The last two years, we did a powerpoint going through the research process, different kinds of sources, how to evaluate sources including websites, the evils of Wikipedia, etc, and citing.

This year we did three things differently:
  1. we restructured the powerpoint to start with *their* research process - ie, Google and Wikipedia. We showed how some bad search results come up, eg, written by a follower of L Ron Hubbard, and I told the story of how Hubbard made a bet at an sf convention that he could create a religion and make a million dollars. (People laughed, it was great.) I showed the Wikipedia page from that Google search - it had some gorgeous orange warnings on it so we talked about those, then looked at the introductory paragraph which had footnotes. (Subliminal introduction to the concept of citing.) Scrolled to the reference list at the bottom of the page which had dictionary entries, books, journal articles, newspaper articles - and segued from *there* into the scholarly research process and the things we hold in the library. And so forth.
  2. Inspired by Beyond active learning: a constructivist approach to learning(1) we got interactive. We were really dubious about this because a) the class size was 250ish and b) these are engineers, and most engineering classes have mutely resisted interaction. So we made sure the powerpoint would work even if they didn't answer questions. The interaction itself was things like: "So you've got an assignment: where do you start?" We expected to elicit "Google" - actually people had various responses and were all talking at once so we couldn't hear them all. Some said the library so we cheerfully called them "greasers" :-) and then when we heard "Google" from others we moved on to the next slide. Google results - "What do you notice about these results?" - they noticed some things, and the rest of what we talked about we just added to what they were saying. Same thing with Wikipedia: "What do you notice? What do these numbers in brackets mean?" And so forth.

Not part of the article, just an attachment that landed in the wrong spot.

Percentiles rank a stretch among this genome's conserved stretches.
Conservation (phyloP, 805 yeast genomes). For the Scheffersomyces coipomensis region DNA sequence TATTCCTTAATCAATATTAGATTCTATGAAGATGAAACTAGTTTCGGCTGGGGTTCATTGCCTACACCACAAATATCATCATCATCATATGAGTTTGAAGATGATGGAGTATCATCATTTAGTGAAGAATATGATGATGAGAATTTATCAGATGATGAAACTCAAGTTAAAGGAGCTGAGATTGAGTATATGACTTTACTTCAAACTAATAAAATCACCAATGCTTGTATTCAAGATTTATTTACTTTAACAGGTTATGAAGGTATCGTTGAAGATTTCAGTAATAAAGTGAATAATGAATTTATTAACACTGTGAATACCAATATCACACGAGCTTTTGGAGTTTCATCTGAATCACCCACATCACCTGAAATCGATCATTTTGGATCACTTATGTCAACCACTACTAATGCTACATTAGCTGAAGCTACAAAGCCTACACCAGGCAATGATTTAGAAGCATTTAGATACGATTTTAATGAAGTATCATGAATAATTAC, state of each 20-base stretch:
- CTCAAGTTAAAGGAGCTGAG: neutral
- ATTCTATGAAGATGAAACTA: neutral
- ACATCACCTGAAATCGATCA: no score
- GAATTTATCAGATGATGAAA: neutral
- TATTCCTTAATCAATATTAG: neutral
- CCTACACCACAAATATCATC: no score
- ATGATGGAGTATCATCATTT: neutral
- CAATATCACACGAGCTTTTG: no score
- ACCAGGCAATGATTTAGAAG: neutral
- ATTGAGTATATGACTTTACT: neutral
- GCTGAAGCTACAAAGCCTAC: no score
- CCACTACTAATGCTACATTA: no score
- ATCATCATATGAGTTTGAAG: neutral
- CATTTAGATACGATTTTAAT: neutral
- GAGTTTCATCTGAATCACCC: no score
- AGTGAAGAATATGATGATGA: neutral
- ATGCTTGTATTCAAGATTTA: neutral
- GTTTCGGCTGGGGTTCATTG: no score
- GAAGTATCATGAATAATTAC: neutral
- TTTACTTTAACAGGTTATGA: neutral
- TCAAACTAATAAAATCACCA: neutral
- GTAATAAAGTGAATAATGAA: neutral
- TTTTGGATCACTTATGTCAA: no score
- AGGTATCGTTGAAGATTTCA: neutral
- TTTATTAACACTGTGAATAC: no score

3. We rejigged the slides themselves. The old slides were endless bulletpoints. So, inspired by the movement in conference presentations to use images rather than bulletpoints, we did the same thing. This worked particularly well for a photo-tour of the different parts of the library they'd need, eg a photo of where the reference collection was, then a photo zoomed in on some dictionaries. We had a series of photos physically walking upstairs to the main stacks of books for the assignment subject area. It was a bit hokey and people laughed, but... hey, people laughed, so it was cool.
    3a.   We paused in the middle for a couple of minutes to let the students write down links to the library website, the subject guide, and Internet Detective.
So we gave this lecture three times. People seemed engaged for them all, and the first two times we got regular applause and then people coming up for questions afterwards. The third time someone asked a question in the middle of it (during the citation section), and at the end we got applause and cheers from one corner, and people coming up for yet more questions. So, I dunno, maybe the cheering was a fluke; but either way, I think that format worked really well, and I'm going to be trying it with more classes in future. (Even if more advanced engineering students might have learned how to resist interactivity - it seems worth a try.)

(1) Cooperstein, Susan E. and Elizabeth Kocevar-Weidinger (2004). Beyond active learning: a constructivist approach to learning. Reference Services Review 32(2), pp 141-148

PS Of course we're still having to tell half this stuff again and again to people coming to the combo lending/reference desk, and I'm considering how to find physical space for some mini-workshops, but that's par for the course.